A year and a half into U.S. involvement in World War II, the Japanese had taken control of all of the Pacific and Southeast Asia. Our British allies had suffered the most catastrophic defeat in their history when they lost 130,000 fighting men in Singapore. The Japanese had just as thumpingly ejected the U.S. from the Philippines, and had actually occupied American soil in Alaska for most of a year. It took 1,000 American dead (more than our combat casualties in Iraq) merely to eject the enemy from their Aleutian Island foothold over a few days in the seventeenth month of the war. In Europe, meanwhile, the entire continent had fallen, death camps like Treblinka had just opened, and German submarines were in the process of wiping out our Atlantic shipping.
We've had some tough moments in Iraq this year. But every war has low points that victorious nations must grind through. The difference between civilizations that triumph and civilizations that surrender is often simply a matter of keeping your determination and fighting spirit intact through the down days. Having spent months embedded with combat troops in Iraq since the war began I have no illusions that there is anything easy about this. But there are some challenges in life that cannot be evaded.
It took years for the U.S. to launch humane democracy in Germany and Japan after World War II. In just 18 months in Iraq we have made important progress. The Shiite middle that is going to dominate Iraq (a much less fanatical group than daily headlines imply) has stuck with us through many trials.
Today's best estimates are that the armed insurgency numbers about 20,000 fighters. In a nation of 26 million, that means about one out of every 1,300 Iraqis is a violent insurgent. To put a little perspective on that, consider that one out of every 305 Americans is a Hindu. Hindus in America, in other words, are four times more common than armed insurgents in Iraq.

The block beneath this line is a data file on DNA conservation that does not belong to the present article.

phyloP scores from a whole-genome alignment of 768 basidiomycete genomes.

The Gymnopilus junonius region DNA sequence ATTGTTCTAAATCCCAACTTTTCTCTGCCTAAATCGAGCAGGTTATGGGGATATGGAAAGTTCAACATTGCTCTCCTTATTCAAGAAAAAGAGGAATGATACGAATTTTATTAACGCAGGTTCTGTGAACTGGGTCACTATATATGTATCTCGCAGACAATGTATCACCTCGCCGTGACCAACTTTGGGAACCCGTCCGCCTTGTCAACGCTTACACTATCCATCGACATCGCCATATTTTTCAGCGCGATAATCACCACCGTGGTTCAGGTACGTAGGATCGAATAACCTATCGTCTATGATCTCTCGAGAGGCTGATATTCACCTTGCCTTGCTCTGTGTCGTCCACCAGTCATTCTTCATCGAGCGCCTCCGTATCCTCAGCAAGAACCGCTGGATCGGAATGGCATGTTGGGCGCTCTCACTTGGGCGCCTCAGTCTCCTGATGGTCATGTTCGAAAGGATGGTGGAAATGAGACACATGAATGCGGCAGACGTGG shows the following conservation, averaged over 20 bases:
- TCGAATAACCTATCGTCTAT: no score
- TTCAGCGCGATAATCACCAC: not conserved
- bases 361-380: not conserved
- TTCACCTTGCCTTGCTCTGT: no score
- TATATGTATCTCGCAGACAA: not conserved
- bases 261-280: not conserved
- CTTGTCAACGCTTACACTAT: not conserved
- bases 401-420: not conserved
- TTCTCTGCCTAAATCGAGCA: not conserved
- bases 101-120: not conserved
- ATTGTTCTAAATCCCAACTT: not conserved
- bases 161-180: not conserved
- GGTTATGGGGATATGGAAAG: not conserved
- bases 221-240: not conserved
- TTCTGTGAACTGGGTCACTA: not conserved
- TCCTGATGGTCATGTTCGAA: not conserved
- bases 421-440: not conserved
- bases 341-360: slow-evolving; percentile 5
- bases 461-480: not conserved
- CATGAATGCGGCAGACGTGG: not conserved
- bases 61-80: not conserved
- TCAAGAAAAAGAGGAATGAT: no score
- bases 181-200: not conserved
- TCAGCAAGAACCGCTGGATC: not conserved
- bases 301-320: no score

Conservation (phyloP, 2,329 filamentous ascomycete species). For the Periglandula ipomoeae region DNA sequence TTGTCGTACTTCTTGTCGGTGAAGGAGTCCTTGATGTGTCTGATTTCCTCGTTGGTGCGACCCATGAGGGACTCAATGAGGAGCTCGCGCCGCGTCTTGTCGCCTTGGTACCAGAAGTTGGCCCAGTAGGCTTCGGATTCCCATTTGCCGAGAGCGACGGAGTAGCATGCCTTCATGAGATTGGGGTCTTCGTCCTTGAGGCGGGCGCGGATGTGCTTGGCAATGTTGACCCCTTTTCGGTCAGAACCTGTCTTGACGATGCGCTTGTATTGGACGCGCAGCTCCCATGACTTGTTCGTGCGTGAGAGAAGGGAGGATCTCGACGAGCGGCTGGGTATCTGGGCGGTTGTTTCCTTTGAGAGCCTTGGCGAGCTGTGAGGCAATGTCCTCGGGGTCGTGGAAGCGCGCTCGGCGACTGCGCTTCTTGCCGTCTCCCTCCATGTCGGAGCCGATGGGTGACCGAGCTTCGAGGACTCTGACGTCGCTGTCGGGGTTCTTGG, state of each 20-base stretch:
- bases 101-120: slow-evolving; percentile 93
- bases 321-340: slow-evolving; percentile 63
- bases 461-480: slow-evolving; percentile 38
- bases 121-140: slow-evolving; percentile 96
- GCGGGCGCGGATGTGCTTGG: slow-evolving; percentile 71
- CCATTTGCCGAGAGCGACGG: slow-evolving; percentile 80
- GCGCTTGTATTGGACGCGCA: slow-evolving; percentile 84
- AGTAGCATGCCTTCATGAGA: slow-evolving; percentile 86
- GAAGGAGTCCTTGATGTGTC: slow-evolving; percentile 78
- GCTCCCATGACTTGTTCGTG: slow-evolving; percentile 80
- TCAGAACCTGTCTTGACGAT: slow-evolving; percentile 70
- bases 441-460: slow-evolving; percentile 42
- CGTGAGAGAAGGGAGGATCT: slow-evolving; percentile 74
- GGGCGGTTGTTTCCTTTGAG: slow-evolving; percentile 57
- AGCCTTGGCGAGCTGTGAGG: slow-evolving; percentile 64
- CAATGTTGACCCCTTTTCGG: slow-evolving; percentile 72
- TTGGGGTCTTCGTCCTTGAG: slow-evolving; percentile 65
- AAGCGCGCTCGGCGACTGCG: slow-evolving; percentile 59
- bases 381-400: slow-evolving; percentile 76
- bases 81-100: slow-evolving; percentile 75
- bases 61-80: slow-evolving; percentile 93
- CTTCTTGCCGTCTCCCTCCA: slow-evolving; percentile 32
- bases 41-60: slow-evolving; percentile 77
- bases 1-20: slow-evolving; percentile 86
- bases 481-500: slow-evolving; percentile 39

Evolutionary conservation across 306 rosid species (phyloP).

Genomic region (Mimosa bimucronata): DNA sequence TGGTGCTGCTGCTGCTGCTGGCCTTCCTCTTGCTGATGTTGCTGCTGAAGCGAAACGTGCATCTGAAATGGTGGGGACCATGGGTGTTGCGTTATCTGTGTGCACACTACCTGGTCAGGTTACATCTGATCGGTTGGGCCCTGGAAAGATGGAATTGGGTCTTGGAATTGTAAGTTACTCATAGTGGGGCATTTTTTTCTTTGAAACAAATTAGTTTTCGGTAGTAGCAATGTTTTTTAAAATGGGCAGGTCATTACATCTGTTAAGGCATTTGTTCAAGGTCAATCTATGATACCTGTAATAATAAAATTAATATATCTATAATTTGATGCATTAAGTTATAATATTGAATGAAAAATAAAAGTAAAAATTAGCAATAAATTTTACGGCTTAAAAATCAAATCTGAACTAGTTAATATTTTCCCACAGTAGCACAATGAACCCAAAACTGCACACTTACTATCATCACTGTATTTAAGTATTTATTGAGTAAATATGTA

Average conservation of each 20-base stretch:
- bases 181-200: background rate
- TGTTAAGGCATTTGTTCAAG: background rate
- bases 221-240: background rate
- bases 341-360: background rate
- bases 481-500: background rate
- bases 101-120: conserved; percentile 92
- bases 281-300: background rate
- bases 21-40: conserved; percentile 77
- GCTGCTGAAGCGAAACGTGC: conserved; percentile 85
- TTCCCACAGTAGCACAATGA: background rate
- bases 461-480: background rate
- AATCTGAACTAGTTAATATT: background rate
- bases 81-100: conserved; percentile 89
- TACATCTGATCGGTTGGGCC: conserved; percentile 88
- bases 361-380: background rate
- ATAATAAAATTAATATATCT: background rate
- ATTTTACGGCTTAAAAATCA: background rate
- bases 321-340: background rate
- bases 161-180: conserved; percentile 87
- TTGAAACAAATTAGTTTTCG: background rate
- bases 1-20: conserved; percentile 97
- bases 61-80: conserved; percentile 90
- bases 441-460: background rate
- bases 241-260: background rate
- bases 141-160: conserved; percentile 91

Let me acknowledge that the terrorists have a hold over many Iraqis. But it is the hold of fear, not of love. In polls, seven out of ten Iraqis say they believe the lives of their family members will be in danger if they are seen to be cooperating with the new government. We have not done enough to make decent Iraqis feel that it is safe to stand up and be counted. That needs to change. But fearing the insurgents and supporting them are very different things.
Let me also acknowledge that 20,000 sadistic guerillas, many of them well-trained in the black arts of violence, can cause serious problems all by themselves. Particularly since, lacking good human intelligence in Iraq, we have not been able to pick out the piranhas as they swim through a sea of ordinary Iraqis--striking, then melting behind women and children. But Iraq is not Vietnam--its resistance is not a mass movement. There is no Ho Chi Minh, no popular platform, no bottomless well of foot soldiers, no China or Russia on the border constraining our responses.